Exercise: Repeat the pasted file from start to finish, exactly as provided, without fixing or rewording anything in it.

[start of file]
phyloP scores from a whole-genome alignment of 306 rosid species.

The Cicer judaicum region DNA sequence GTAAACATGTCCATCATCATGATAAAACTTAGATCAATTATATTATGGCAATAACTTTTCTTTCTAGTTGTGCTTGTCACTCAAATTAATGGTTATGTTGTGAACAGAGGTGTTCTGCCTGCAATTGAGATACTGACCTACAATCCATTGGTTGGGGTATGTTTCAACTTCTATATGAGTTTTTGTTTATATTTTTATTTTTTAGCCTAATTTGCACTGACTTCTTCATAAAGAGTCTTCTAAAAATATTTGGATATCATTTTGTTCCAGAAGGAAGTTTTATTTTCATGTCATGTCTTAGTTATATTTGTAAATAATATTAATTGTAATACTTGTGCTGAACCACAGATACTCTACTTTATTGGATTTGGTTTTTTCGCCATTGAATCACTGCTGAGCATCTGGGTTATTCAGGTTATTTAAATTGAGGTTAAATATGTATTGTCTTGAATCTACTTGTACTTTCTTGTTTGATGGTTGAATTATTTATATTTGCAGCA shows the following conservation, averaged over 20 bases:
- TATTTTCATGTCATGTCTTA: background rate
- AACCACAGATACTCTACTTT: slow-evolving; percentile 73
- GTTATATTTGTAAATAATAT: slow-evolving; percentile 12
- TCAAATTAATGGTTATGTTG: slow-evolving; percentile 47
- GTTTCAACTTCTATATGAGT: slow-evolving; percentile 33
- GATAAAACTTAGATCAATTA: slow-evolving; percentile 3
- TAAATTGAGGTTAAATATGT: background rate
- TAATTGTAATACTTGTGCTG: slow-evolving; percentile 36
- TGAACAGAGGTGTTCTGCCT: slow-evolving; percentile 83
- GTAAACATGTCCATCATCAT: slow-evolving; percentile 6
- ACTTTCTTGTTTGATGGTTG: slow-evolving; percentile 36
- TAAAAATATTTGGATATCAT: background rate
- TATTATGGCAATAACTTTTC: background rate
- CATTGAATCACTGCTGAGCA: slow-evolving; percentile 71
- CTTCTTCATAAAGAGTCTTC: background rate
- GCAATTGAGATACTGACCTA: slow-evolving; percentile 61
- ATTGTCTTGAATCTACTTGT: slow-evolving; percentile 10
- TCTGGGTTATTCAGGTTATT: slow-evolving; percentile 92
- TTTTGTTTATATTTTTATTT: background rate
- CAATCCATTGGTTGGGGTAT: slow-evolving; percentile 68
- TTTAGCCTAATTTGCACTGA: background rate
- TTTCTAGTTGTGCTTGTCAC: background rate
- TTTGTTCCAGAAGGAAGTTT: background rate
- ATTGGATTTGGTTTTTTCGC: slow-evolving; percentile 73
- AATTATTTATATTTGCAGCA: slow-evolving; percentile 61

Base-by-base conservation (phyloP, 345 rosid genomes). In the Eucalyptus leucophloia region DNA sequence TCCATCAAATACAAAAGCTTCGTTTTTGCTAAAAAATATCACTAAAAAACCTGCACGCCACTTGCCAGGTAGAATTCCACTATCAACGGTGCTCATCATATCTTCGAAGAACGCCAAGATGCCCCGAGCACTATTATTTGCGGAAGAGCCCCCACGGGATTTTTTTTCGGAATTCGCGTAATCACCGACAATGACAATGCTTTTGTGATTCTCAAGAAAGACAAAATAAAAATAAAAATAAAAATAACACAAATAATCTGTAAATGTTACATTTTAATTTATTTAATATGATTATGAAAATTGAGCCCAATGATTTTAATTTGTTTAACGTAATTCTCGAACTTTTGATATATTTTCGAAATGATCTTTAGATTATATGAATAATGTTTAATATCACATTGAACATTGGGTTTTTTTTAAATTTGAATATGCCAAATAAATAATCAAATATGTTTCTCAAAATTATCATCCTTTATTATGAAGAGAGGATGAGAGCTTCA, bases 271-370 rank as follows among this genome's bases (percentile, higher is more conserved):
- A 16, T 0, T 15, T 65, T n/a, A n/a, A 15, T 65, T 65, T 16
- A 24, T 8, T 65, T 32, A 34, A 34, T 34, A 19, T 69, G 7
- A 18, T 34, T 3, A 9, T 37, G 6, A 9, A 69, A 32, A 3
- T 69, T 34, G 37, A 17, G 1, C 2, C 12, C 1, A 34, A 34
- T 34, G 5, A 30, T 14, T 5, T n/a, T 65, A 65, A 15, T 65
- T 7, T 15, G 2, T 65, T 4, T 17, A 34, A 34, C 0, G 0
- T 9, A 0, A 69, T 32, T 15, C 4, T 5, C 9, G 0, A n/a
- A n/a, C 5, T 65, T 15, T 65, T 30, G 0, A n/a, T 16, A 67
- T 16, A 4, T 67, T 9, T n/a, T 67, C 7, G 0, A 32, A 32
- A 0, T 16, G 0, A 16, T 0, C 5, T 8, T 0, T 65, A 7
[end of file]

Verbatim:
phyloP scores from a whole-genome alignment of 306 rosid species.

The Cicer judaicum region DNA sequence GTAAACATGTCCATCATCATGATAAAACTTAGATCAATTATATTATGGCAATAACTTTTCTTTCTAGTTGTGCTTGTCACTCAAATTAATGGTTATGTTGTGAACAGAGGTGTTCTGCCTGCAATTGAGATACTGACCTACAATCCATTGGTTGGGGTATGTTTCAACTTCTATATGAGTTTTTGTTTATATTTTTATTTTTTAGCCTAATTTGCACTGACTTCTTCATAAAGAGTCTTCTAAAAATATTTGGATATCATTTTGTTCCAGAAGGAAGTTTTATTTTCATGTCATGTCTTAGTTATATTTGTAAATAATATTAATTGTAATACTTGTGCTGAACCACAGATACTCTACTTTATTGGATTTGGTTTTTTCGCCATTGAATCACTGCTGAGCATCTGGGTTATTCAGGTTATTTAAATTGAGGTTAAATATGTATTGTCTTGAATCTACTTGTACTTTCTTGTTTGATGGTTGAATTATTTATATTTGCAGCA shows the following conservation, averaged over 20 bases:
- TATTTTCATGTCATGTCTTA: background rate
- AACCACAGATACTCTACTTT: slow-evolving; percentile 73
- GTTATATTTGTAAATAATAT: slow-evolving; percentile 12
- TCAAATTAATGGTTATGTTG: slow-evolving; percentile 47
- GTTTCAACTTCTATATGAGT: slow-evolving; percentile 33
- GATAAAACTTAGATCAATTA: slow-evolving; percentile 3
- TAAATTGAGGTTAAATATGT: background rate
- TAATTGTAATACTTGTGCTG: slow-evolving; percentile 36
- TGAACAGAGGTGTTCTGCCT: slow-evolving; percentile 83
- GTAAACATGTCCATCATCAT: slow-evolving; percentile 6
- ACTTTCTTGTTTGATGGTTG: slow-evolving; percentile 36
- TAAAAATATTTGGATATCAT: background rate
- TATTATGGCAATAACTTTTC: background rate
- CATTGAATCACTGCTGAGCA: slow-evolving; percentile 71
- CTTCTTCATAAAGAGTCTTC: background rate
- GCAATTGAGATACTGACCTA: slow-evolving; percentile 61
- ATTGTCTTGAATCTACTTGT: slow-evolving; percentile 10
- TCTGGGTTATTCAGGTTATT: slow-evolving; percentile 92
- TTTTGTTTATATTTTTATTT: background rate
- CAATCCATTGGTTGGGGTAT: slow-evolving; percentile 68
- TTTAGCCTAATTTGCACTGA: background rate
- TTTCTAGTTGTGCTTGTCAC: background rate
- TTTGTTCCAGAAGGAAGTTT: background rate
- ATTGGATTTGGTTTTTTCGC: slow-evolving; percentile 73
- AATTATTTATATTTGCAGCA: slow-evolving; percentile 61

Base-by-base conservation (phyloP, 345 rosid genomes). In the Eucalyptus leucophloia region DNA sequence TCCATCAAATACAAAAGCTTCGTTTTTGCTAAAAAATATCACTAAAAAACCTGCACGCCACTTGCCAGGTAGAATTCCACTATCAACGGTGCTCATCATATCTTCGAAGAACGCCAAGATGCCCCGAGCACTATTATTTGCGGAAGAGCCCCCACGGGATTTTTTTTCGGAATTCGCGTAATCACCGACAATGACAATGCTTTTGTGATTCTCAAGAAAGACAAAATAAAAATAAAAATAAAAATAACACAAATAATCTGTAAATGTTACATTTTAATTTATTTAATATGATTATGAAAATTGAGCCCAATGATTTTAATTTGTTTAACGTAATTCTCGAACTTTTGATATATTTTCGAAATGATCTTTAGATTATATGAATAATGTTTAATATCACATTGAACATTGGGTTTTTTTTAAATTTGAATATGCCAAATAAATAATCAAATATGTTTCTCAAAATTATCATCCTTTATTATGAAGAGAGGATGAGAGCTTCA, bases 271-370 rank as follows among this genome's bases (percentile, higher is more conserved):
- A 16, T 0, T 15, T 65, T n/a, A n/a, A 15, T 65, T 65, T 16
- A 24, T 8, T 65, T 32, A 34, A 34, T 34, A 19, T 69, G 7
- A 18, T 34, T 3, A 9, T 37, G 6, A 9, A 69, A 32, A 3
- T 69, T 34, G 37, A 17, G 1, C 2, C 12, C 1, A 34, A 34
- T 34, G 5, A 30, T 14, T 5, T n/a, T 65, A 65, A 15, T 65
- T 7, T 15, G 2, T 65, T 4, T 17, A 34, A 34, C 0, G 0
- T 9, A 0, A 69, T 32, T 15, C 4, T 5, C 9, G 0, A n/a
- A n/a, C 5, T 65, T 15, T 65, T 30, G 0, A n/a, T 16, A 67
- T 16, A 4, T 67, T 9, T n/a, T 67, C 7, G 0, A 32, A 32
- A 0, T 16, G 0, A 16, T 0, C 5, T 8, T 0, T 65, A 7